Initially, we targeted health professions education programs within academic health centers to receive the survey. We created a database of colleges and schools, using the Association of Academic Health Centers (AAHC) public membership listing, along with institutional leaders. We faced two challenges in determining whom to send the survey to at each institution: First, the unit of analysis was the college/school/program; second, no person could be identified as having information related IPE solely on the basis of his or her title. Thus, we decided that we would send the survey to the highest-ranking individual (i.e., the dean of a college/school or the director of a program), who could delegate completion of the survey to the appropriate person within his or her college/school/program.
To enhance the likelihood of reliable data collection, we conducted extensive research to determine the appropriate academic leader at each college/school within the academic health centers included in the list of AAHC member institutions. In our final selection process, we determined that each health sciences unit leader within the larger academic health center/university should be invited. We placed contact information for the dean or leader in a sample database. Finally, we obtained permission and support from the AAHC’s president and board of directors to distribute the survey to the listed member institutions.
Data collection, management, and analysis
We distributed the online survey (which was hosted by SurveyMonkey, a secure commercial surveillance product, at www.surveymonkey.com) via a link that we e-mailed to 346 contacts at 100 AAHC member institutions with an accompanying letter of support from the AAHC president. We collected data from September through December 2010. We developed a reminder tracking system and sent follow-up e-mails to nonresponders on two occasions during the surveillance period. When e-mails were returned with invalid addresses, we made secondary attempts to secure appropriate addresses. We then outlined a proprietary process for systematic review of the data prior to data analysis.
This proprietary process included the establishment of a dataset that could be manipulated for analysis. We downloaded the response data into Microsoft Excel and established a complete database. Data were sorted by university and by state to determine demographic indicators of the dataset. We established criteria for cleaning the database prior to analysis. We conducted descriptive statistical analysis along with cross-tabulations.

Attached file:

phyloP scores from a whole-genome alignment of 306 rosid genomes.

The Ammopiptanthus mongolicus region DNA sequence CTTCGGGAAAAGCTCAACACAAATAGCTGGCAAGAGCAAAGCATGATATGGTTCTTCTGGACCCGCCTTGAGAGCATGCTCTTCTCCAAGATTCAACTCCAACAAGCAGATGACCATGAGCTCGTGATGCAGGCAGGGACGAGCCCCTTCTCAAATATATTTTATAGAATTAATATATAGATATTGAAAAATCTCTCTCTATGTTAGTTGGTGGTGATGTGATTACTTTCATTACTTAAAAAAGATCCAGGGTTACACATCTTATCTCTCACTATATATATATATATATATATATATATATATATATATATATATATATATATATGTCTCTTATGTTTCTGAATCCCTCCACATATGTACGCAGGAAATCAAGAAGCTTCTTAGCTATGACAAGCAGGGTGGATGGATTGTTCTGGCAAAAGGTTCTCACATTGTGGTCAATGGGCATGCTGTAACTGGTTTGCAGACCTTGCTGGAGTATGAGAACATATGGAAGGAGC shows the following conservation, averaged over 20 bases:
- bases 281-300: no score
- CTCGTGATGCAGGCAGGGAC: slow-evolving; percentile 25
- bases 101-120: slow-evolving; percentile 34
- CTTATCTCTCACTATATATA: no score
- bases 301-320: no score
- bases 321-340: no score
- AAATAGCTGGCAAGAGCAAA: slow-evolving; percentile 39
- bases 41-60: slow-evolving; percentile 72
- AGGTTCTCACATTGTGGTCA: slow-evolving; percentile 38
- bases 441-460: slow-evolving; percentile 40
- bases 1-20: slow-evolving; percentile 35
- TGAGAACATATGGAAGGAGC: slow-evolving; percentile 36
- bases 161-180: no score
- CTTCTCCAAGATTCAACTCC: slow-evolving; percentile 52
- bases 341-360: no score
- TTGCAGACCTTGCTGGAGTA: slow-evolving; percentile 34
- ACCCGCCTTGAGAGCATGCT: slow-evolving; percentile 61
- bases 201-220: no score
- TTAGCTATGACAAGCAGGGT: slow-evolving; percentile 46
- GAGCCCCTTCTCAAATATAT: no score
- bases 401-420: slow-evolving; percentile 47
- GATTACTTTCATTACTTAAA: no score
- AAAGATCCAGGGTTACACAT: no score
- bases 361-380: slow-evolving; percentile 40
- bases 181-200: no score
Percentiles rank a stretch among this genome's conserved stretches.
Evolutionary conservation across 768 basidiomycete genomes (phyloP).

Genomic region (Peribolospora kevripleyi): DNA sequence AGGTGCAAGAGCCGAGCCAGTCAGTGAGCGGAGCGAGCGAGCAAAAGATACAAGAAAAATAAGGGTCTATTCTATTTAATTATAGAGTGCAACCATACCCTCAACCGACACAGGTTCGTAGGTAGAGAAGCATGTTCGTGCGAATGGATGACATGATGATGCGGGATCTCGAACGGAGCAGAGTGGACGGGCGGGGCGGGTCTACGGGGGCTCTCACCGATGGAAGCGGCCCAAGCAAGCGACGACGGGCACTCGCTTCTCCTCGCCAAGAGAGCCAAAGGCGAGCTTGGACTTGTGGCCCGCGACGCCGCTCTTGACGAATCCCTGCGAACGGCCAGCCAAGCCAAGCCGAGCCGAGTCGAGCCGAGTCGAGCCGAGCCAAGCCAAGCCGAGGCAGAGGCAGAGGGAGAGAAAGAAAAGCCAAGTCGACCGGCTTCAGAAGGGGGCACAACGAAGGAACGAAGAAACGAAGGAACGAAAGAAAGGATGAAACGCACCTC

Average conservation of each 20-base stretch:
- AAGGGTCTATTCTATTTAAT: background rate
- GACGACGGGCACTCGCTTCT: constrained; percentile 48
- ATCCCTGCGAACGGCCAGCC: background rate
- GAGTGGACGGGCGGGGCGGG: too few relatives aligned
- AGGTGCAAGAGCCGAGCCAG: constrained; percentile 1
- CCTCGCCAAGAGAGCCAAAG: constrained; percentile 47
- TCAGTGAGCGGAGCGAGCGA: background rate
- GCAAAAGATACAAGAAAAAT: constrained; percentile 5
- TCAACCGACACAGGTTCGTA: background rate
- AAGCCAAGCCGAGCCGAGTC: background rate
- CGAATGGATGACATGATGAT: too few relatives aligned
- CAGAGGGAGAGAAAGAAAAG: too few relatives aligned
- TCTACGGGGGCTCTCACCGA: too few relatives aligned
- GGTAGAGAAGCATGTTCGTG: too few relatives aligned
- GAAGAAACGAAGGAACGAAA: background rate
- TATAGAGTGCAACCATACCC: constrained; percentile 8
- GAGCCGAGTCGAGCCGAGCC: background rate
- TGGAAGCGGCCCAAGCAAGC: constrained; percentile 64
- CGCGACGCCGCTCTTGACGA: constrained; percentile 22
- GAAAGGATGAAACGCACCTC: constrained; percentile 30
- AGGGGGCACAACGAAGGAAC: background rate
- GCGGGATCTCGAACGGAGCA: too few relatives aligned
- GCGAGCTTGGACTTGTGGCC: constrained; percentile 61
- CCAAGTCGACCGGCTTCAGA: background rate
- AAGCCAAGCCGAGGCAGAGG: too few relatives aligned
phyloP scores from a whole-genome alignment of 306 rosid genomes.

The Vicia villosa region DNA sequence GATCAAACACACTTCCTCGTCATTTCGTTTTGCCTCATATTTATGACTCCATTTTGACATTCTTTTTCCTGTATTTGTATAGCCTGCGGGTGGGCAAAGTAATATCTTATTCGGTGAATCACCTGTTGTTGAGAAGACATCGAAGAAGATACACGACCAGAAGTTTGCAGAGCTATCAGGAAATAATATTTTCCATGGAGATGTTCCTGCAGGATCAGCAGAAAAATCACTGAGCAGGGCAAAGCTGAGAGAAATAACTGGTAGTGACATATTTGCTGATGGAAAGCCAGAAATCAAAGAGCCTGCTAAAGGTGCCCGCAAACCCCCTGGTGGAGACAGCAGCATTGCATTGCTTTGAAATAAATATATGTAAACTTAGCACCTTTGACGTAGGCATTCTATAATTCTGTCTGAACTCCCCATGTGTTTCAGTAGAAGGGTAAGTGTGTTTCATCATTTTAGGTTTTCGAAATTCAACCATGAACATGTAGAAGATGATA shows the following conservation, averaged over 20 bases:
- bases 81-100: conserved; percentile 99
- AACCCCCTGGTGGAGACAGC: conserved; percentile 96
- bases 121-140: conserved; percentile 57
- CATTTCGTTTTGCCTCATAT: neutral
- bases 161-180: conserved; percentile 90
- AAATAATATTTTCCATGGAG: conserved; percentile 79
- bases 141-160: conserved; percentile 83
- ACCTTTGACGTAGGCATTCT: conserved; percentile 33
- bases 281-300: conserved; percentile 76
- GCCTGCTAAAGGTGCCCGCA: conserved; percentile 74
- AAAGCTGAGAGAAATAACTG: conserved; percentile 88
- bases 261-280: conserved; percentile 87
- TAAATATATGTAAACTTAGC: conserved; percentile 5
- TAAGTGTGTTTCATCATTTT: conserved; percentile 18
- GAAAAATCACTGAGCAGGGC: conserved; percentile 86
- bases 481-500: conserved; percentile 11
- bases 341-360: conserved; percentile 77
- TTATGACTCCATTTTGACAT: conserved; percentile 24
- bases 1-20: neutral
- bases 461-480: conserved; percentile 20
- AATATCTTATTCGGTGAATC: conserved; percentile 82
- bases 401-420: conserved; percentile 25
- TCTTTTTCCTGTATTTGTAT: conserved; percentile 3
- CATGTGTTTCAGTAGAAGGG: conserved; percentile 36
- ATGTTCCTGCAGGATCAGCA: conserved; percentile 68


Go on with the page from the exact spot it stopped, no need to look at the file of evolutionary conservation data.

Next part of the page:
The survey was accessed by 168 contacts, of whom 129 completed the survey. One completed survey was marked invalid and one was withdrawn at the request of the respondent’s university, leaving a total of 127 respondents who completed surveys. Response rates were difficult to calculate because the survey invitation encouraged recipients to share the survey with units throughout the institution. Of the 100 universities at which contacts received invitations, 68 (68.0%) in 31 states and the District of Columbia were represented in the responses.
Respondents identified their academic titles, and all but one of these char acterized some level of leadership within the institution represented. Medicine was somewhat overrepresented in the responses (see Table 1). IP collaborative learning experiences were well represented, with 108 (85.0%) of the 127 respondents affirming existence of such opportunities in courses and 102 (80.3%) reporting them in clinical rotations/internships. Fewer respondents reported having courses (n = 74; 58.3%) or clinical rotations/internships (n = 62; 48.8%) in which students from one profession/discipline worked with students from another to learn prevention.
Regarding infrastructure, 87 (68.5%) of the 127 respondents indicated that personnel with responsibilities for IPE were in place at their institutional unit, and 76 (59.8%) indicated that there were personnel responsible for prevention education. More than three-quarters of public health respondents (7/9; 77.8%) reported personnel at their school with designated responsibility for prevention education. More than half of the 127 total respondents (n = 76; 59.8%) reported the presence of an IPE office or center. Finally, 95 (74.8%) of the total respondents reported IP or similar language in formal communications and official institutional documents.
The results of our national baseline study show that health professions courses and clinical rotations/internships that offer opportunities for IPE experiences are more prevalent than IP infrastructure (e.g., personnel with responsibility for IPE, IP office/center) at U.S. universities. This study provides evidence that the culture of health professions education includes IPE activities and suggests that faculty have developed IP course work and clinical experiences at the majority of the 68 universities represented by respondents. However, the results also suggest that there is a need for more attention to be paid to infrastructure, resources, and policies to support IPE models. This study highlights the need for the integration of prevention education.
Our findings serve as a positive indication that there is a basis for creating synergy for a paradigm shift to IP health sciences education. That many respondents reported IPE in health sciences courses and clinical experiences is important news for those eager to initiate IPE at their institutions as it signals the availability of resources. For example, syllabi exist from which to design course work.1,19 Further, IPE clinical training activities that have been tried and tested are available for application to specific clinical programs.22,23